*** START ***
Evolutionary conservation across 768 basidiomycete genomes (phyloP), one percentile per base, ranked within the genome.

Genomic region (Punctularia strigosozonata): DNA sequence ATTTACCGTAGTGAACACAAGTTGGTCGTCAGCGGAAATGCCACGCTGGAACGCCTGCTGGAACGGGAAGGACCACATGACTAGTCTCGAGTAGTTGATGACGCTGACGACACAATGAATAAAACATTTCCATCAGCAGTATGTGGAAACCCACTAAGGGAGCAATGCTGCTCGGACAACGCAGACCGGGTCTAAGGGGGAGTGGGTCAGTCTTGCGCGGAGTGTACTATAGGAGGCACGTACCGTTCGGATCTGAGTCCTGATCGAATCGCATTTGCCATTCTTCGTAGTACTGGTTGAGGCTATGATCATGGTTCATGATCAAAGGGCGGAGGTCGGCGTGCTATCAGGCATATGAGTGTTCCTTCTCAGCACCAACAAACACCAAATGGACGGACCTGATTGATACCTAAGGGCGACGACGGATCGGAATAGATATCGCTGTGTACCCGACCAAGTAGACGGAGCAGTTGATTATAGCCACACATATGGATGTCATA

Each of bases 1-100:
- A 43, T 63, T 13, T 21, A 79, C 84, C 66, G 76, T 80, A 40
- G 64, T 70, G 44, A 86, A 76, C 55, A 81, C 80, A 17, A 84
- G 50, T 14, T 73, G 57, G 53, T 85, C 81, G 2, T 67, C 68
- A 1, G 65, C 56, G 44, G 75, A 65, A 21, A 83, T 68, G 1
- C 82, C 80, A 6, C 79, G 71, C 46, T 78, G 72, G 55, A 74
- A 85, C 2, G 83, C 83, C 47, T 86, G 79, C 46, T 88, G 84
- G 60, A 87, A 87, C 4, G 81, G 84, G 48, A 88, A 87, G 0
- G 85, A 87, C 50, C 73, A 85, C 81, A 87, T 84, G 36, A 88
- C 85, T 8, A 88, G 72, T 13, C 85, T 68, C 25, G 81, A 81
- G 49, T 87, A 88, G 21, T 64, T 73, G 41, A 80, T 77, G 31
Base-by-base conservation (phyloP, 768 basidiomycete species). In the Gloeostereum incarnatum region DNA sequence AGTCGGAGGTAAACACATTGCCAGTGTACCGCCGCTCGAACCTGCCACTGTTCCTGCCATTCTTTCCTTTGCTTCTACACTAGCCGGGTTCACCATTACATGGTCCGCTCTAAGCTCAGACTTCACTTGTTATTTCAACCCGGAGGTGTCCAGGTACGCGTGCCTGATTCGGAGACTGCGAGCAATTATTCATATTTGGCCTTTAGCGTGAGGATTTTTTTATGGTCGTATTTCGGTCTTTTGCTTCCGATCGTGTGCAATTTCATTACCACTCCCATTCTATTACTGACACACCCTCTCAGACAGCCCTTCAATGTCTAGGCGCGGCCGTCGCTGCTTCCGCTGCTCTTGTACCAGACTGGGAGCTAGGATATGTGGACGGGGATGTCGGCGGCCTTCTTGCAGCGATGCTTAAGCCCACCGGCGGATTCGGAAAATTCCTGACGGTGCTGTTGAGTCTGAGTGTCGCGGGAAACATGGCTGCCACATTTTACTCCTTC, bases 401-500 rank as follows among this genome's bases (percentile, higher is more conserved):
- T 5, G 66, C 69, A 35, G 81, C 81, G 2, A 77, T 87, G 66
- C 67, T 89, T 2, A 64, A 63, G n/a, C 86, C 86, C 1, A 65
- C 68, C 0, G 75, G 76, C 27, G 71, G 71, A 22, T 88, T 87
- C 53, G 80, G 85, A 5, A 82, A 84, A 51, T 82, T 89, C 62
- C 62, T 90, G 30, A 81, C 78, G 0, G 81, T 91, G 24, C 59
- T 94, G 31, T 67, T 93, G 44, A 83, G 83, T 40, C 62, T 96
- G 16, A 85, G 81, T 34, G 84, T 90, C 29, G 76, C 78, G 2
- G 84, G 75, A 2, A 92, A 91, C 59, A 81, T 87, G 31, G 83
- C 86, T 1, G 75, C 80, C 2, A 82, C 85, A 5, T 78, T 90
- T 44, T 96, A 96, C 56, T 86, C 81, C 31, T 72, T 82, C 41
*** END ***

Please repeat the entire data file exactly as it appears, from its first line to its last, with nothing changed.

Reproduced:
Evolutionary conservation across 768 basidiomycete genomes (phyloP), one percentile per base, ranked within the genome.

Genomic region (Punctularia strigosozonata): DNA sequence ATTTACCGTAGTGAACACAAGTTGGTCGTCAGCGGAAATGCCACGCTGGAACGCCTGCTGGAACGGGAAGGACCACATGACTAGTCTCGAGTAGTTGATGACGCTGACGACACAATGAATAAAACATTTCCATCAGCAGTATGTGGAAACCCACTAAGGGAGCAATGCTGCTCGGACAACGCAGACCGGGTCTAAGGGGGAGTGGGTCAGTCTTGCGCGGAGTGTACTATAGGAGGCACGTACCGTTCGGATCTGAGTCCTGATCGAATCGCATTTGCCATTCTTCGTAGTACTGGTTGAGGCTATGATCATGGTTCATGATCAAAGGGCGGAGGTCGGCGTGCTATCAGGCATATGAGTGTTCCTTCTCAGCACCAACAAACACCAAATGGACGGACCTGATTGATACCTAAGGGCGACGACGGATCGGAATAGATATCGCTGTGTACCCGACCAAGTAGACGGAGCAGTTGATTATAGCCACACATATGGATGTCATA

Each of bases 1-100:
- A 43, T 63, T 13, T 21, A 79, C 84, C 66, G 76, T 80, A 40
- G 64, T 70, G 44, A 86, A 76, C 55, A 81, C 80, A 17, A 84
- G 50, T 14, T 73, G 57, G 53, T 85, C 81, G 2, T 67, C 68
- A 1, G 65, C 56, G 44, G 75, A 65, A 21, A 83, T 68, G 1
- C 82, C 80, A 6, C 79, G 71, C 46, T 78, G 72, G 55, A 74
- A 85, C 2, G 83, C 83, C 47, T 86, G 79, C 46, T 88, G 84
- G 60, A 87, A 87, C 4, G 81, G 84, G 48, A 88, A 87, G 0
- G 85, A 87, C 50, C 73, A 85, C 81, A 87, T 84, G 36, A 88
- C 85, T 8, A 88, G 72, T 13, C 85, T 68, C 25, G 81, A 81
- G 49, T 87, A 88, G 21, T 64, T 73, G 41, A 80, T 77, G 31
Base-by-base conservation (phyloP, 768 basidiomycete species). In the Gloeostereum incarnatum region DNA sequence AGTCGGAGGTAAACACATTGCCAGTGTACCGCCGCTCGAACCTGCCACTGTTCCTGCCATTCTTTCCTTTGCTTCTACACTAGCCGGGTTCACCATTACATGGTCCGCTCTAAGCTCAGACTTCACTTGTTATTTCAACCCGGAGGTGTCCAGGTACGCGTGCCTGATTCGGAGACTGCGAGCAATTATTCATATTTGGCCTTTAGCGTGAGGATTTTTTTATGGTCGTATTTCGGTCTTTTGCTTCCGATCGTGTGCAATTTCATTACCACTCCCATTCTATTACTGACACACCCTCTCAGACAGCCCTTCAATGTCTAGGCGCGGCCGTCGCTGCTTCCGCTGCTCTTGTACCAGACTGGGAGCTAGGATATGTGGACGGGGATGTCGGCGGCCTTCTTGCAGCGATGCTTAAGCCCACCGGCGGATTCGGAAAATTCCTGACGGTGCTGTTGAGTCTGAGTGTCGCGGGAAACATGGCTGCCACATTTTACTCCTTC, bases 401-500 rank as follows among this genome's bases (percentile, higher is more conserved):
- T 5, G 66, C 69, A 35, G 81, C 81, G 2, A 77, T 87, G 66
- C 67, T 89, T 2, A 64, A 63, G n/a, C 86, C 86, C 1, A 65
- C 68, C 0, G 75, G 76, C 27, G 71, G 71, A 22, T 88, T 87
- C 53, G 80, G 85, A 5, A 82, A 84, A 51, T 82, T 89, C 62
- C 62, T 90, G 30, A 81, C 78, G 0, G 81, T 91, G 24, C 59
- T 94, G 31, T 67, T 93, G 44, A 83, G 83, T 40, C 62, T 96
- G 16, A 85, G 81, T 34, G 84, T 90, C 29, G 76, C 78, G 2
- G 84, G 75, A 2, A 92, A 91, C 59, A 81, T 87, G 31, G 83
- C 86, T 1, G 75, C 80, C 2, A 82, C 85, A 5, T 78, T 90
- T 44, T 96, A 96, C 56, T 86, C 81, C 31, T 72, T 82, C 41